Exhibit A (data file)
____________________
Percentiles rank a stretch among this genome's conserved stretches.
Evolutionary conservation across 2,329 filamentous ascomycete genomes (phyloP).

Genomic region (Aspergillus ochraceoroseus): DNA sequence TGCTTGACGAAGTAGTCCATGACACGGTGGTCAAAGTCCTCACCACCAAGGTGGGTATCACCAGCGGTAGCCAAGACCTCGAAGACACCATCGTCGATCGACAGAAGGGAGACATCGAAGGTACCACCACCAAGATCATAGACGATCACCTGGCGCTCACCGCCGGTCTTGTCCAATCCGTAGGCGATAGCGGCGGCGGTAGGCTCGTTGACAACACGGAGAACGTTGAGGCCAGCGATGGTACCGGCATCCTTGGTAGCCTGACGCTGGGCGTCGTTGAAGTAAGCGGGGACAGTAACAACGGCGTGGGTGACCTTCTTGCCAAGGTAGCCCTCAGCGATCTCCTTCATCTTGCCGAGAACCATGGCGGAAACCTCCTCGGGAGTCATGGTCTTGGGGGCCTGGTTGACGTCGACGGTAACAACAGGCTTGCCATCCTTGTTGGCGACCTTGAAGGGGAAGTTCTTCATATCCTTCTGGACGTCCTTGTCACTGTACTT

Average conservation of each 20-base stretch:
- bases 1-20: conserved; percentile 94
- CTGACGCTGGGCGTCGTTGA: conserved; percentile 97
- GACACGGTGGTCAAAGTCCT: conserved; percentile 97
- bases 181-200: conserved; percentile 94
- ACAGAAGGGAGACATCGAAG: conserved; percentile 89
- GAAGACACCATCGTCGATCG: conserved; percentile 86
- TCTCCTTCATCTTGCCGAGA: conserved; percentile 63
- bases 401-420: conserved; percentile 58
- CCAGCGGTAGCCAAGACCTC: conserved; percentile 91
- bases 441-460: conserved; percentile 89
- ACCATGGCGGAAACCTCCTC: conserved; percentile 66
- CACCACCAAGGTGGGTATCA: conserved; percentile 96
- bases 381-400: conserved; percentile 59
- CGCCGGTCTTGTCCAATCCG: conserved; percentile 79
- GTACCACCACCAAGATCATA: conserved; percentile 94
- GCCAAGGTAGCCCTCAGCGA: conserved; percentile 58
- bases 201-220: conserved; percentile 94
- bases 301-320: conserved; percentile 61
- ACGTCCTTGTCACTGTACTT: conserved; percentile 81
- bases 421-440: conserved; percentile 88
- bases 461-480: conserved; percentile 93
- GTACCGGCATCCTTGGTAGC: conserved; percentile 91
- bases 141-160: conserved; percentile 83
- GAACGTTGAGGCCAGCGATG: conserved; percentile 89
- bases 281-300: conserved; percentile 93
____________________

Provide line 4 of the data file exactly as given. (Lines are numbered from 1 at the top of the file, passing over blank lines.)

Average conservation of each 20-base stretch: